FAQ: What Is Cyber Liability Insurance?June 4, 2021
What is cyber liability insurance?
I own a small business in Tennessee. The news is saturated with stories about companies being sued after a cyber breach and how devastating the costs are if you’re the victim of this kind of crime. What is cyber liability insurance and how can it help my business? What are the benefits of cyber liability insurance? What are the cyber risks that I face as a Tennessee business owner if I don’t have cyber liability insurance?
Storing, using, and transmitting digital information are a vital part of day-to-day operations for most businesses. And while technology has opened up a whole new world of possibilities and productivity for all of us, it has also exposed your business to a whole new set of potential liability issues that can cost you time and money, and can even shut down your business for good.
If you’re sued because of a data breach or another cybercrime that is inflicted upon your business, you’ll be responsible for paying legal fees, court-ordered judgments or settlements, and any other court-related costs. In addition, you will need to notify your customers of the breach, provide them with credit monitoring services free of charge, and perform all kinds of public relations activities to repair your image. Imagine the costs. Could your business survive?
How Does Cyber Liability Insurance Work in Tennessee?
A: As cyber threats have evolved, insurance companies have responded with a variety of insurance products that respond to the most common and costly cyber liability claims.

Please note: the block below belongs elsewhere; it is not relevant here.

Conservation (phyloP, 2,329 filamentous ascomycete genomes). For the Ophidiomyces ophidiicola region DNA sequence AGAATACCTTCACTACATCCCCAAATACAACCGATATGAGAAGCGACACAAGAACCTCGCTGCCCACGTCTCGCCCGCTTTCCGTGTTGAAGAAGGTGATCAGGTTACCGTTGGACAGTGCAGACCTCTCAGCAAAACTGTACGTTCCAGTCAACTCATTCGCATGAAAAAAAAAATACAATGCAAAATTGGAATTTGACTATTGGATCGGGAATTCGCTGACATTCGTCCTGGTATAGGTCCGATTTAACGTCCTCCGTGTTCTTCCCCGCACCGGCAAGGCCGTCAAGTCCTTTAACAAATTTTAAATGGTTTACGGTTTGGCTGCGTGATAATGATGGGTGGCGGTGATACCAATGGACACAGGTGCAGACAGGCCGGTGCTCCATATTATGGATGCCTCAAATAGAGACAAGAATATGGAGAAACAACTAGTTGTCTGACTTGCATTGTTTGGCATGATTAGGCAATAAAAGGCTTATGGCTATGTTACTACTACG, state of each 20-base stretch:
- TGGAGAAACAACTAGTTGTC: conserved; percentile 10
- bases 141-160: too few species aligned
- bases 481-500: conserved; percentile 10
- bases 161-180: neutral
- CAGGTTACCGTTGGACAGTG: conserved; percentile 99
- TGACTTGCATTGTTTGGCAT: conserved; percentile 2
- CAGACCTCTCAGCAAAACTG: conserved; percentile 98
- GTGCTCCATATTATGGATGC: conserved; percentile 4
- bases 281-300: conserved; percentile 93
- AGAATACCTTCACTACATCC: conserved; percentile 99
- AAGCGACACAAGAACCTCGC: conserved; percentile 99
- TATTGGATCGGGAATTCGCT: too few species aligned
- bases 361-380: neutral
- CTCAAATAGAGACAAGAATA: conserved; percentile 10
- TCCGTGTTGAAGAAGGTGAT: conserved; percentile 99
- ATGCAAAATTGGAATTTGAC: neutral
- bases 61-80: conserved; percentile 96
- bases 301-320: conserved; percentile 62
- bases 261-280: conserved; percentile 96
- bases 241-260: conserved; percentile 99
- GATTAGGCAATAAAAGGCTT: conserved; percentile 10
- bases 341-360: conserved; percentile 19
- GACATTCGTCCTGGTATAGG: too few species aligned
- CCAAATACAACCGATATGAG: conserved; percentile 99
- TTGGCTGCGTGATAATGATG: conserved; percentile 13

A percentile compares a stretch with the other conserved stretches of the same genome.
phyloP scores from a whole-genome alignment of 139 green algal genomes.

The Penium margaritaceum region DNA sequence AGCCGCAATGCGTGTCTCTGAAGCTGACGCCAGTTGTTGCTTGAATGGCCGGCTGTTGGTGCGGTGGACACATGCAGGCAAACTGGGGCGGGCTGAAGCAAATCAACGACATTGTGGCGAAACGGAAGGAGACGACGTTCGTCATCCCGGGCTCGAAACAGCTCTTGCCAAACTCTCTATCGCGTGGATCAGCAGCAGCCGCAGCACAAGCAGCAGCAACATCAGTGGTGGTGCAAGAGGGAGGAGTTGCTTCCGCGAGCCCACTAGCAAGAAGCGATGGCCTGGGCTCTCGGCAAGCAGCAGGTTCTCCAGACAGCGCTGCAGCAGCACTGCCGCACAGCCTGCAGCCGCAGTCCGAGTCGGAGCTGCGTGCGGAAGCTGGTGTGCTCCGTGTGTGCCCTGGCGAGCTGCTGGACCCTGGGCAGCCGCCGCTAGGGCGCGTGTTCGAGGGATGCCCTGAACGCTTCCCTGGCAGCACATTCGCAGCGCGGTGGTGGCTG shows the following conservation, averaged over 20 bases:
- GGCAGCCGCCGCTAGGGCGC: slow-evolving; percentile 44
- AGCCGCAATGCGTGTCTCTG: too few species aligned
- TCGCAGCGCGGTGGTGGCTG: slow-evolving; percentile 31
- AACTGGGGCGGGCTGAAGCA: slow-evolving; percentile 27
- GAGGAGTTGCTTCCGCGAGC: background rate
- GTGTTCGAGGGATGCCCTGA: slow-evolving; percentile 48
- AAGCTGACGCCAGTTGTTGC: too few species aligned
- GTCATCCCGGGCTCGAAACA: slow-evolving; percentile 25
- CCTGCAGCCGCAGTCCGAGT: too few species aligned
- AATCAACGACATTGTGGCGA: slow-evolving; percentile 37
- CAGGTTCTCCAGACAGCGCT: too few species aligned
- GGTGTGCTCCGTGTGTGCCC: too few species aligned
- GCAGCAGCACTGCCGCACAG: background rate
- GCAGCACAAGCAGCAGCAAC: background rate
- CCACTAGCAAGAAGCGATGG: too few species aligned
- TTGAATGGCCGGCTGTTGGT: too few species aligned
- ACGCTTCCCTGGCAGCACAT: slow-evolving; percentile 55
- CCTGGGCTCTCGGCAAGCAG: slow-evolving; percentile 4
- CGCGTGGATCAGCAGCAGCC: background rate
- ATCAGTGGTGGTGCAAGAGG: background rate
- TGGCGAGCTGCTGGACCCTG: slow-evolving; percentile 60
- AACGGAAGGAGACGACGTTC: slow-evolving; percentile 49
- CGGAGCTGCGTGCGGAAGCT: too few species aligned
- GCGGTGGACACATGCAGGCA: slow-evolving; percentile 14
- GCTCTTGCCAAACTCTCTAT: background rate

Cyber liability insurance is designed to protect your business assets by covering costs related to a cybercrime or a cyber breach. If you’re sued because the incident caused harm to others (customers, business partners, etc.), cyber liability insurance pays for your legal defense costs, as well as any settlements and judgments that you are ordered to pay. This is also known as third-party coverage.
What Else Does Cyber Liability Insurance Cover in Tennessee?
A: In addition, cyber liability insurance may provide coverage for your own costs, including the costs to repair IT systems, recover lost data, pay fines, and notify customers and other parties of the breach. You might also incur public relations costs and other related expenses in an attempt to salvage your reputation. This is also known as first-party coverage.
You can add cyber liability coverage to a business owners policy (BOP) or a commercial general liability (CGL) policy, or you can purchase a customized stand-alone policy that addresses the specific types of cyber exposures that you have.
What are the benefits of having cyber liability insurance in Tennessee?
A: Data can be breached in many ways, from stolen laptops and other portable devices, to rogue employees, theft of digital assets, human error, and more. Any business that handles electronic data (especially personally identifiable information about its customers) is susceptible to cyber threats and can benefit from cyber liability insurance.